The North and South American continents have been inhabited from ancient times by migrating humans. The first migrations are believed to have occurred by Asians who crossed the frozen Bering Strait from Siberia. When Columbus first crossed the great Atlantic Ocean he mistakenly labeled these natives ‘Indians’, believing he had arrived in India. Europeans then began migrating in mass to this ‘new world’ dividing up the lands of the aboriginals into nations. The greatest of these nations became the United States, which included peoples who had migrated mostly from Western Europe, slaves that had been brought over from Africa and the original natives. These new American citizens of European descent looked favorably upon immigration believing that it was necessary for a young nation to survive in a harsh world where old Europe still had its eye bent on conquering and controlling the Western Hemisphere. Yet such immigration was only desirable if the immigrants were Protestants that came from ‘civilized’ Europe. Africans, Chinese and even the Catholic Irish were considered undesirables and their immigrations were resented by much of the American electorate. Laws were even passed that would restrict these undesirable immigrations while encouraging immigration from European countries that were considered more capable of integrating into the fabric of American society. From the 1820’s until after World War II the overwhelming majority of immigrants were from Europe with less than ten percent of immigrants coming from non-European countries. Laws that were passed in the 1930’s minimized immigration to less than two million over the next twenty years. In the 1960’s immigration laws were again changed...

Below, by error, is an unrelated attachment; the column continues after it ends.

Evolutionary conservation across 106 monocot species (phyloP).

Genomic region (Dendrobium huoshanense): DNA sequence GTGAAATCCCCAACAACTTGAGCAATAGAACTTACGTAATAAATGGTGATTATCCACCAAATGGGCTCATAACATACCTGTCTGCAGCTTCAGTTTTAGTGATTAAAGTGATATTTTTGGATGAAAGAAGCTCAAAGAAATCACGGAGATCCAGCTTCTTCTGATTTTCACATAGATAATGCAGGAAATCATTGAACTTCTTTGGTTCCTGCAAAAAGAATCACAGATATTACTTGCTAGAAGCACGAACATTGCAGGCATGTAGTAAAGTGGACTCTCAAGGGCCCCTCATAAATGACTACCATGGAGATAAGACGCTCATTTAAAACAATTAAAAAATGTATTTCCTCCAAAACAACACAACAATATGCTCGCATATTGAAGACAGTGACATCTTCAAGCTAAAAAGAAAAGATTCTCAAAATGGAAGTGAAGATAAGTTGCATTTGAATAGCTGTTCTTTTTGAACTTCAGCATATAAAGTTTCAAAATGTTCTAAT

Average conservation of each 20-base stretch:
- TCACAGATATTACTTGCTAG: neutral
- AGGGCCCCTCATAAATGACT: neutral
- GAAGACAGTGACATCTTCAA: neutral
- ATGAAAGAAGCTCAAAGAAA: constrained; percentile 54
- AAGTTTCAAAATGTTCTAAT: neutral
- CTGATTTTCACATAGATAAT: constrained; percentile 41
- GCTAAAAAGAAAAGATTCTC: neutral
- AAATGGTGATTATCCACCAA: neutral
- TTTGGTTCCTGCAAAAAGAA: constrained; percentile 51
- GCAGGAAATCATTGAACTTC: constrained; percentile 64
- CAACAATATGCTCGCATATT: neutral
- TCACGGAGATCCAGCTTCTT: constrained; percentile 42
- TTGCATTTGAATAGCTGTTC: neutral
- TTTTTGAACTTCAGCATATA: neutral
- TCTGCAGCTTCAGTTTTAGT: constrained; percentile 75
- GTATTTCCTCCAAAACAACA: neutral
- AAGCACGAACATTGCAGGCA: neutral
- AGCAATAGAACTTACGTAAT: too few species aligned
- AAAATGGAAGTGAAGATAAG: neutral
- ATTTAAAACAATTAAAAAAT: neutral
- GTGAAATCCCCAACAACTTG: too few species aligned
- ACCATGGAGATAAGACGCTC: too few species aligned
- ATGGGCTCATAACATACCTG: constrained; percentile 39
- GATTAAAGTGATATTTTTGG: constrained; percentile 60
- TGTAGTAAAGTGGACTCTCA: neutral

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...ey were labeled against the Irish, Italians, and Puerto Ricans. The German immigrants of yesteryear spoke no more English than the Mexican immigrants of today. America is a melting pot because of its abundant opportunities and freedoms. It seems likely that the attack against the new immigrating groups has more to do with their skin color than their potential to be loyal American citizens.
1. The Arizona Republic. Dying To Work: the human face of illegal immigration.
2003. Cited 25, February, 2003.
2. Small, Cathy A. Voyages. London: Cornell University Press. 1997. p. 28
3. Small, Cathy A. Voyages. London: Cornell University Press. 1997. p. 62
4. Chavez, Leo R. Manufacturing Consensus on an Anti-Mexican Immigration
Discourse. 2001. p.216
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